Retiring teacher moves hearts through theater

Retiring teacher moves hearts through theater

Luke Wyrick

Terry Overfelt helped with the production of the play, "Almost Maine," which premieres tonight.
Colorful lights, friendly actors and children’s laughter set the  stage for the RBHS performance arts group Children’s Theatre.
Every year, students in the Children’s Theatre classes produce performances for children at schools around Columbia, providing entertainment along with learning. Students aren’t the only one teaching, though. They must be taught how to perform for them. This is the job that will no longer be the responsibility of Children’s Theatre teacher Terry Overfelt.
“I’ve had two jobs for 19 years, so now that I’m older, I just want to have one job,” said Overfelt, who also works at her church, at  Broadway Christian Church,   2601 W. Broadway. “Teaching requires a lot of after and before school time, and I thought maybe it would be in my best interest to have a job that had more traditional hours.”
Overfelt’s three children have graduated high school, which was her inspiration to not retire before her now 27-year stay. Although she explains why it is her time to leave, she said the students whom she has taught have been influenced in numerous ways throughout the years.
“Mrs. Overfelt is a wonder woman. She builds up talents and gifts in every student she encounters. She makes everyone feel included and part of a community when they are in the classroom.” senior Sami Kanago said. “She uses her humor and kindness to show her love for everyone. Rock Bridge won’t be the same without her.”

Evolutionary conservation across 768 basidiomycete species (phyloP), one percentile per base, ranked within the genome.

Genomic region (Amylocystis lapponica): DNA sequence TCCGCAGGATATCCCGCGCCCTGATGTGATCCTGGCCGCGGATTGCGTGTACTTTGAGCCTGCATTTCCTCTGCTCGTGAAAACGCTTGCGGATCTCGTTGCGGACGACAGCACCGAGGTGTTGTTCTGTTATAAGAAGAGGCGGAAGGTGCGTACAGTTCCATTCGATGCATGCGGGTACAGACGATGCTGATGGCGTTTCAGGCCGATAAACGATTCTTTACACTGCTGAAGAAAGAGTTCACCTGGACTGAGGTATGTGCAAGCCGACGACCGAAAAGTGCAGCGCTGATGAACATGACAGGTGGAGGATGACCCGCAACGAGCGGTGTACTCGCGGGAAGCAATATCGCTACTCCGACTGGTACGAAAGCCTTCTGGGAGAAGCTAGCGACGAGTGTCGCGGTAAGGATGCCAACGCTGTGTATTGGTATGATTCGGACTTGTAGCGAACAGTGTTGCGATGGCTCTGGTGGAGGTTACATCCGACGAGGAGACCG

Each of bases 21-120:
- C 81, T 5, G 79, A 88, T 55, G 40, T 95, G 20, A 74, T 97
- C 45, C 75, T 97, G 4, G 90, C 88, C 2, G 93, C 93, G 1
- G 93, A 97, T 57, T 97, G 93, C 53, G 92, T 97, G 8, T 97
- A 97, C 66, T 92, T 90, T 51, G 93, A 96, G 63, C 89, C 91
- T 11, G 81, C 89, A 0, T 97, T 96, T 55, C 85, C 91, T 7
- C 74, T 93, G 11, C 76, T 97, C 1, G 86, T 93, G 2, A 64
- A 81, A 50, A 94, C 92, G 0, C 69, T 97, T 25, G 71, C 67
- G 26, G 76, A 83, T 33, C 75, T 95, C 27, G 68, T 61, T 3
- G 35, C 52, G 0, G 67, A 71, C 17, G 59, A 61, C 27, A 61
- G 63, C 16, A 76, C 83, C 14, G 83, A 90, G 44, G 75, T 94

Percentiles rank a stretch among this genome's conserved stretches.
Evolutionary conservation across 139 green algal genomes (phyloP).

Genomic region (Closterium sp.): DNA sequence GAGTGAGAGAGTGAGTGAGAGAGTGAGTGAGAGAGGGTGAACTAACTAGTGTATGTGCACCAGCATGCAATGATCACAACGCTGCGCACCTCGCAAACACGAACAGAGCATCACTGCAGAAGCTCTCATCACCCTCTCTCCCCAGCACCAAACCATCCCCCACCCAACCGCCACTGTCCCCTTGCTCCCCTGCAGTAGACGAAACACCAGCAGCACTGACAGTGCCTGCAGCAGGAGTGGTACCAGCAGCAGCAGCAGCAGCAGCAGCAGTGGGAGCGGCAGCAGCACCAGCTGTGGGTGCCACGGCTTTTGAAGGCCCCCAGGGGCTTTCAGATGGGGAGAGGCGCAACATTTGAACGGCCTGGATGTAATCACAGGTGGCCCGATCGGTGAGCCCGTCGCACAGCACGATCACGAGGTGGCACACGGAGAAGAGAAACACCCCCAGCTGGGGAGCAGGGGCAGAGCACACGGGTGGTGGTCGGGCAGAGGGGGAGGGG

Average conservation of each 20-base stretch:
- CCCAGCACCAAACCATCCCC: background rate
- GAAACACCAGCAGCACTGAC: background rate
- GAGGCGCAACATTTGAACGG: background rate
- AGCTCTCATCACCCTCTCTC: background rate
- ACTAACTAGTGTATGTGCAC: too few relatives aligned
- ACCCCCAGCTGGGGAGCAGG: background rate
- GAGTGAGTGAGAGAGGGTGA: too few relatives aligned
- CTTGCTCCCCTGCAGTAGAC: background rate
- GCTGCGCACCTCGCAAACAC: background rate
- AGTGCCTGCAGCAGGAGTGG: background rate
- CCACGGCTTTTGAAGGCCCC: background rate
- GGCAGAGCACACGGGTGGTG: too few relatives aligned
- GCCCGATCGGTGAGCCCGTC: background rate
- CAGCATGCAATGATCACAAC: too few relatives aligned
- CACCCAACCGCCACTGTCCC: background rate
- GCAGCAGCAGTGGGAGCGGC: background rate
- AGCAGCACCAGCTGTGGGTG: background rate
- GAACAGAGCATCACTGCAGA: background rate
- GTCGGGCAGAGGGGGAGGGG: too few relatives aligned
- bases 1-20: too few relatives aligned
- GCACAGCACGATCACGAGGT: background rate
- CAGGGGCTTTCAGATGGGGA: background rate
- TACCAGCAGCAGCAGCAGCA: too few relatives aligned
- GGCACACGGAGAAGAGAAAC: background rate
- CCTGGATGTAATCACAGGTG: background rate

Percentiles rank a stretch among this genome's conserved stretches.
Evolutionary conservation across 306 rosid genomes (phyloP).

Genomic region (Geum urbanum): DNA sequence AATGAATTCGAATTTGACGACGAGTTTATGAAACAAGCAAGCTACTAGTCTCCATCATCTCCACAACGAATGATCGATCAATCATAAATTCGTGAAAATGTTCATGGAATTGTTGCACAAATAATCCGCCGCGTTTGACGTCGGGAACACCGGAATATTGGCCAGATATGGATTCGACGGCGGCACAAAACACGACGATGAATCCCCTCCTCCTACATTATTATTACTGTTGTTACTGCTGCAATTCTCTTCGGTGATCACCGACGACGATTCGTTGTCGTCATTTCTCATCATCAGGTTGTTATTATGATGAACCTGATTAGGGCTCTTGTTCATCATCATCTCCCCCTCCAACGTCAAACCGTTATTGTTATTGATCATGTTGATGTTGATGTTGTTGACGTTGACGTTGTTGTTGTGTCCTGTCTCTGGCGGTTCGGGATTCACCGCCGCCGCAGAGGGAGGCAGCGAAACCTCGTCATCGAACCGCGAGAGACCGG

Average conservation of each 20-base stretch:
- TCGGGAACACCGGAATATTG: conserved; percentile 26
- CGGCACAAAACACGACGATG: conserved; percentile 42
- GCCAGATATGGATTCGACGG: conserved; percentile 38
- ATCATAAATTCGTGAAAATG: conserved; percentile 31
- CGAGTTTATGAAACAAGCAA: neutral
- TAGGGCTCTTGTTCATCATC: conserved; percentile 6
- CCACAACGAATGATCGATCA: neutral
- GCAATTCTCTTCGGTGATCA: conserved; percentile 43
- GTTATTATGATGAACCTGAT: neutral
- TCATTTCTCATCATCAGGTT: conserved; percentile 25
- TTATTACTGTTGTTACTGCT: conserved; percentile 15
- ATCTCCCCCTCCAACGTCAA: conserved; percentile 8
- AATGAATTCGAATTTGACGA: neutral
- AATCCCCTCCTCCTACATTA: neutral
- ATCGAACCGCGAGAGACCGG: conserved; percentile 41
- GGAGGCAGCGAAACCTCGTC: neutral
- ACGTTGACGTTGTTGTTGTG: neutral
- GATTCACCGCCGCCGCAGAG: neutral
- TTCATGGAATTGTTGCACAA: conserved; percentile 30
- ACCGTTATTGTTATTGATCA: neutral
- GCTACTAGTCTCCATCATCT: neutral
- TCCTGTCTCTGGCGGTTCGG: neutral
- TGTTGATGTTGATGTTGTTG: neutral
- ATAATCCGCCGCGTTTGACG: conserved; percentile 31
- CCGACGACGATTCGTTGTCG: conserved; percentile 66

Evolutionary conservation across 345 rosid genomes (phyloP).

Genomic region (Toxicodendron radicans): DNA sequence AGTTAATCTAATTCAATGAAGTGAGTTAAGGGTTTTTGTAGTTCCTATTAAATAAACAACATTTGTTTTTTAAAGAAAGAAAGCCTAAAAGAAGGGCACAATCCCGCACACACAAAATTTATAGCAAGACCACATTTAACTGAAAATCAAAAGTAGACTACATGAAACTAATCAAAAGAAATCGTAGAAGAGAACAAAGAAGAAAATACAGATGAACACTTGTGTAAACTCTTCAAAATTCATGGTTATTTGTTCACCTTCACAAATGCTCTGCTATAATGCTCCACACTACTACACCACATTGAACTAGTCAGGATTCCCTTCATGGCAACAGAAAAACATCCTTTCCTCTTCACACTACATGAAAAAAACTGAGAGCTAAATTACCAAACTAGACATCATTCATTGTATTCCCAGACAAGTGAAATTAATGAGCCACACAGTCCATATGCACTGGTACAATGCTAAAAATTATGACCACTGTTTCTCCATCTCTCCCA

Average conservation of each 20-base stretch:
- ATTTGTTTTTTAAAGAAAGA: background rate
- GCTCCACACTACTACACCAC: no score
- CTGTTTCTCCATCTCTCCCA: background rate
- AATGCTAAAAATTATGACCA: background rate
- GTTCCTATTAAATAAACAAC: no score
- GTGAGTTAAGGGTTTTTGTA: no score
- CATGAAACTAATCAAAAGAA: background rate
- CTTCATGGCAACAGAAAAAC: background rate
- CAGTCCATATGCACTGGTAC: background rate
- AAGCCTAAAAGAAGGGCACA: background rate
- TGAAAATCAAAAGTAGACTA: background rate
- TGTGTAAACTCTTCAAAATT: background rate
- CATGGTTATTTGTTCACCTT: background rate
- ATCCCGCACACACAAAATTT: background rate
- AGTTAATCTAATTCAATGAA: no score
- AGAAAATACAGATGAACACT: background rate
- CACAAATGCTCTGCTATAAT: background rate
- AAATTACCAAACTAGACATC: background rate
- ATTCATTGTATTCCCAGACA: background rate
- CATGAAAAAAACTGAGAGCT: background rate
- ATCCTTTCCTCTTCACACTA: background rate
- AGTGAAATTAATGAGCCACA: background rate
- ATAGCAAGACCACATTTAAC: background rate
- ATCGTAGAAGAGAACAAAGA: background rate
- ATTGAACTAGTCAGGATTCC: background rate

The way Overfelt leaves may have performance arts students  feeling like she cannot be replaced, but she thinks otherwise. With proper characteristics and enlightenment with theatre arts, she believes that they can accomplish anything without her accompaniment.
“I will miss the kids; I will absolutely miss hanging out with teenagers,” Overfelt said. “I have loved that. I love your creativity, your silliness, your passion and what good friends you are. But the lovely thing about teenagers who are so loving is that the world really is on your axis once I’m out of the picture.”
Although Overfelt will leave after completing this school year, she acknowledges that her students will not be without an important life skill. She believes knowing how to entertain children will not only benefit one in high school, but will also help with relationships with children later down the road.
“If you’re never going to take another art class and you just took the class to fulfill your fine art requirement, then you leave here with some real touchstones about how to entertain kids,” Overfelt said. “Because community relations, your family dynamics and just in your personal sense of work, artistic and personal are both the advantages that come out of this class.”
Speculation has arisen within the performance arts group about who will be the teacher next year. Children’s Theatre is not being discontinued, but instead, will be taught by Mary Margaret Coffield, who teaches Acting 1, 2 and 3 among other classes at Rock Bridge. In addition, because of immense popularity, it will expand to other schools around Columbia.
“You have such wonderful instructors and educational philosophies here in Columbia and particularly at Rock Bridge,” Overfelt said. “I’m really excited that Rock Bridge and even the district are expanding theater and their acting curriculum.”
Read about department chairs who are retiring here.
By Luke Wyrick
She is the first of four teachers who have announced retirement so far. Come back Sunday for an in-depth on another one.